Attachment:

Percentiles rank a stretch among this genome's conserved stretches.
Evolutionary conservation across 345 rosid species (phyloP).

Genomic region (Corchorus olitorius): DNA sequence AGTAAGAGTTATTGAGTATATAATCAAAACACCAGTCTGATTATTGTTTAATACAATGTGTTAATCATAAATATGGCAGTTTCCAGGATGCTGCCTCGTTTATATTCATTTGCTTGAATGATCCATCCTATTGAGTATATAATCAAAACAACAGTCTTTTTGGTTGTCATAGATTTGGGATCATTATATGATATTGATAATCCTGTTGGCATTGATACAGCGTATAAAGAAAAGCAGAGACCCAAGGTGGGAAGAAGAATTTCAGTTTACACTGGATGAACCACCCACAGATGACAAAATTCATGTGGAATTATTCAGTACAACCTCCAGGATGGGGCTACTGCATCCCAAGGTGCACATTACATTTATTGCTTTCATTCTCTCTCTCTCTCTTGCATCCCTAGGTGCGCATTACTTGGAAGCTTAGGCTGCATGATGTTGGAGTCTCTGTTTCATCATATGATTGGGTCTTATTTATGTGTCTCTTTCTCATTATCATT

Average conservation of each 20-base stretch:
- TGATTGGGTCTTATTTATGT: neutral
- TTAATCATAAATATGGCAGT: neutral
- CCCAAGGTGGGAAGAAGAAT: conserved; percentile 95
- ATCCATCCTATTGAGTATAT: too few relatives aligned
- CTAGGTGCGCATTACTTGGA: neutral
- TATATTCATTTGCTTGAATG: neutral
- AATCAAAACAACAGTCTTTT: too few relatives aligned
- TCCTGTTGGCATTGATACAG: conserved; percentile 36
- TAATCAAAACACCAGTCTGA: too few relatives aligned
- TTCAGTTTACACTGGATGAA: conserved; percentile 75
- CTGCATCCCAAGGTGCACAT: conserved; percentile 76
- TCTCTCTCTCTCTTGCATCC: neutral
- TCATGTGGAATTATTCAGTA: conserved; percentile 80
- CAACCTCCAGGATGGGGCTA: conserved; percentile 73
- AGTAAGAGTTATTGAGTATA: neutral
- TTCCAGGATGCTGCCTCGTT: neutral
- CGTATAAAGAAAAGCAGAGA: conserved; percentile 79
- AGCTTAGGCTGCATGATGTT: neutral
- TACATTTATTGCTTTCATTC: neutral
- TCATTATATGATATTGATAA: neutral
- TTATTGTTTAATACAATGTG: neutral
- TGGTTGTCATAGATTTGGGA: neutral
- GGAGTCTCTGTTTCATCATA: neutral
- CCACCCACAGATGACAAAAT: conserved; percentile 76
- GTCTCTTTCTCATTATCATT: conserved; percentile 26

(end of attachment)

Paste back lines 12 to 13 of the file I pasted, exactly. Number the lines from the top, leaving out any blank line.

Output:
- TCCTGTTGGCATTGATACAG: conserved; percentile 36
- TAATCAAAACACCAGTCTGA: too few relatives aligned